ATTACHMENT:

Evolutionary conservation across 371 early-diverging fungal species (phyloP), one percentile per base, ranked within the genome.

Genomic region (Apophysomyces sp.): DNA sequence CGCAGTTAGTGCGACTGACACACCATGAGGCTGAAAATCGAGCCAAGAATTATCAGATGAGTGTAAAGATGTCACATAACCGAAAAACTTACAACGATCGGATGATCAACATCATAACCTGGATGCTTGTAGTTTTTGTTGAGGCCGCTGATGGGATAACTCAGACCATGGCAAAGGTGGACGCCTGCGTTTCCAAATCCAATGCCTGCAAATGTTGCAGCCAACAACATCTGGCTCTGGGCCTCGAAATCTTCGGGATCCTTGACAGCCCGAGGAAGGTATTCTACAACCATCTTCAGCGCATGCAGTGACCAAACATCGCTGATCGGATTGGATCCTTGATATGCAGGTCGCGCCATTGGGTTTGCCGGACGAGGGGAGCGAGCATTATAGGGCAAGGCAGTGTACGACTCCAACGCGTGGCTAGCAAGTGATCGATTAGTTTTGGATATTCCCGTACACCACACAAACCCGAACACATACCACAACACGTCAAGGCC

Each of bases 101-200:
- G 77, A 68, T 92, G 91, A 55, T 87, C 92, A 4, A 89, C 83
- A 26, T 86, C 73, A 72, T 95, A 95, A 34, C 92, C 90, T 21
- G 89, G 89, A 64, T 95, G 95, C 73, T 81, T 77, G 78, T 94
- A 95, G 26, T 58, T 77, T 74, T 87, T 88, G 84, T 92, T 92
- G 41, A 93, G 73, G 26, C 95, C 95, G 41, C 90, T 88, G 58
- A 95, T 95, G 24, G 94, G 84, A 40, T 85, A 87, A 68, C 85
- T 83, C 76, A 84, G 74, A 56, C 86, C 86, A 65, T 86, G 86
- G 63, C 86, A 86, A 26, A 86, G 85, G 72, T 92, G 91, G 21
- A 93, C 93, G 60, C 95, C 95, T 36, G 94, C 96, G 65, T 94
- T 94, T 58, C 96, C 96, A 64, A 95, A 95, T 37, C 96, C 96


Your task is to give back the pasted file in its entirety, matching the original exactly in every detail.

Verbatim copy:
Evolutionary conservation across 371 early-diverging fungal species (phyloP), one percentile per base, ranked within the genome.

Genomic region (Apophysomyces sp.): DNA sequence CGCAGTTAGTGCGACTGACACACCATGAGGCTGAAAATCGAGCCAAGAATTATCAGATGAGTGTAAAGATGTCACATAACCGAAAAACTTACAACGATCGGATGATCAACATCATAACCTGGATGCTTGTAGTTTTTGTTGAGGCCGCTGATGGGATAACTCAGACCATGGCAAAGGTGGACGCCTGCGTTTCCAAATCCAATGCCTGCAAATGTTGCAGCCAACAACATCTGGCTCTGGGCCTCGAAATCTTCGGGATCCTTGACAGCCCGAGGAAGGTATTCTACAACCATCTTCAGCGCATGCAGTGACCAAACATCGCTGATCGGATTGGATCCTTGATATGCAGGTCGCGCCATTGGGTTTGCCGGACGAGGGGAGCGAGCATTATAGGGCAAGGCAGTGTACGACTCCAACGCGTGGCTAGCAAGTGATCGATTAGTTTTGGATATTCCCGTACACCACACAAACCCGAACACATACCACAACACGTCAAGGCC

Each of bases 101-200:
- G 77, A 68, T 92, G 91, A 55, T 87, C 92, A 4, A 89, C 83
- A 26, T 86, C 73, A 72, T 95, A 95, A 34, C 92, C 90, T 21
- G 89, G 89, A 64, T 95, G 95, C 73, T 81, T 77, G 78, T 94
- A 95, G 26, T 58, T 77, T 74, T 87, T 88, G 84, T 92, T 92
- G 41, A 93, G 73, G 26, C 95, C 95, G 41, C 90, T 88, G 58
- A 95, T 95, G 24, G 94, G 84, A 40, T 85, A 87, A 68, C 85
- T 83, C 76, A 84, G 74, A 56, C 86, C 86, A 65, T 86, G 86
- G 63, C 86, A 86, A 26, A 86, G 85, G 72, T 92, G 91, G 21
- A 93, C 93, G 60, C 95, C 95, T 36, G 94, C 96, G 65, T 94
- T 94, T 58, C 96, C 96, A 64, A 95, A 95, T 37, C 96, C 96